Let’s not forget that One Punch Man moment from Summit too; remember that sudden burst of fisticuffed rage by Summit1G back on May 11, 2018 during a practice session for the H1Z1: Fight for the Crown tournament? No? Well take a good look:

Yes, that was him ragequitting in a training session with his team. The stream ended abruptly after just a few hours instead of the usual 7 to 8+ hours that he did. Of course, after such hasty act, the internet blew up. Here is a subreddit post from u/chadochocinqo:

But there was a huge cause as to why he did such a thing: a couple of hours before the rage started, during a live stream game of CSGO, he returned from the veterinarian to find out about his dog’s condition. Apparently, his dog had a stomach illness and this concerned him a lot, along with the viewers that have been with him throughout all the years since he started back in 2012. Here is the clip about his visit from the vet:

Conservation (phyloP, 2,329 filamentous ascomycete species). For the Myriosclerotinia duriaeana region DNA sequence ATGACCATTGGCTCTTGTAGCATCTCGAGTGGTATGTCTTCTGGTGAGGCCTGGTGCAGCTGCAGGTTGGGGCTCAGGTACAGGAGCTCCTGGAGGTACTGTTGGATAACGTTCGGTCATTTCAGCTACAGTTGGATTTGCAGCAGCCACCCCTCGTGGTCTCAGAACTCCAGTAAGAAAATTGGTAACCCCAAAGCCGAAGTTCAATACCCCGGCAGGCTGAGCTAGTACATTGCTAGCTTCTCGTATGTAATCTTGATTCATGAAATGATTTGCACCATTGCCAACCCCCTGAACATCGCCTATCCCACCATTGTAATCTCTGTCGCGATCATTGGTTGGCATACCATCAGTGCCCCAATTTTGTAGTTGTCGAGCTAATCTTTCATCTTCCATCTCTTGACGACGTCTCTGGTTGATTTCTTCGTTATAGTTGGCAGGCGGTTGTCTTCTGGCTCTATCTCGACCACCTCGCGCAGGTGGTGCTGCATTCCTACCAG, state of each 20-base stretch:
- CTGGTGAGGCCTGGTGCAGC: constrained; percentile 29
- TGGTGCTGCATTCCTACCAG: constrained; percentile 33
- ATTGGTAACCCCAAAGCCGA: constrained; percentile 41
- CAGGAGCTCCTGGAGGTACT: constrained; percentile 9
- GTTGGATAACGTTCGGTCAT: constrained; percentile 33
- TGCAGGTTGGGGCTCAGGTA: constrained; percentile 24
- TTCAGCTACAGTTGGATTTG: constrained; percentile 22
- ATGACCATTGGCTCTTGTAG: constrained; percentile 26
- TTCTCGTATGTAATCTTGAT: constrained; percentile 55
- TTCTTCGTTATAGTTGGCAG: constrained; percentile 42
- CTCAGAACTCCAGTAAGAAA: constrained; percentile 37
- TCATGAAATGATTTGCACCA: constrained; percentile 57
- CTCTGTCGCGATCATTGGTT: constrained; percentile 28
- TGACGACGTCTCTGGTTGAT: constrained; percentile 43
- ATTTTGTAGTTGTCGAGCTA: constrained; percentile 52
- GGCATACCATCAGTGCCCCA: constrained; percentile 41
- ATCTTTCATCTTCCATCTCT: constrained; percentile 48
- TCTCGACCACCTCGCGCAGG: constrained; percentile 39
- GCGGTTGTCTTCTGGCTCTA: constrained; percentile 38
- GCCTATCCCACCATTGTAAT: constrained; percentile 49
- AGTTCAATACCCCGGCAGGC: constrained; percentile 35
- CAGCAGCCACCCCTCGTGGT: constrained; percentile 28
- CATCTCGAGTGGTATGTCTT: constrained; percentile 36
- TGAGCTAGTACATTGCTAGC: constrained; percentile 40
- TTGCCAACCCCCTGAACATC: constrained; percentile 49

Is it still worth watching Summit1G?

Without a doubt, yes. Don’t listen to the folks saying his channel is dwindling. It’s just that a lot of other viewers just probably moved on and wanted more Fortnite or CSGO action. Whether he’s on the top 3 or not, Summit will always be Summit and that’s what makes him so enticing to watch.

Where can I checkout Summit1G?




Does he have a schedule?

No, he does not. He used to stream daily but nowadays, it really just depends on his mood, but never becomes absent for more than 3 days.

Any trivia I’d like to know about Summit?

  • estimated that his net worth is $1.3 million as of 2018.
  • His childhood show was the Megaman animated series.
  • He would rather play League of Legends than DotA2.
  • He prefers Pepsi over Coke.
  • He has never encountered an actual celebrity his whole life.
  • He got swatted during a stream for Pokemon Go back in 2016.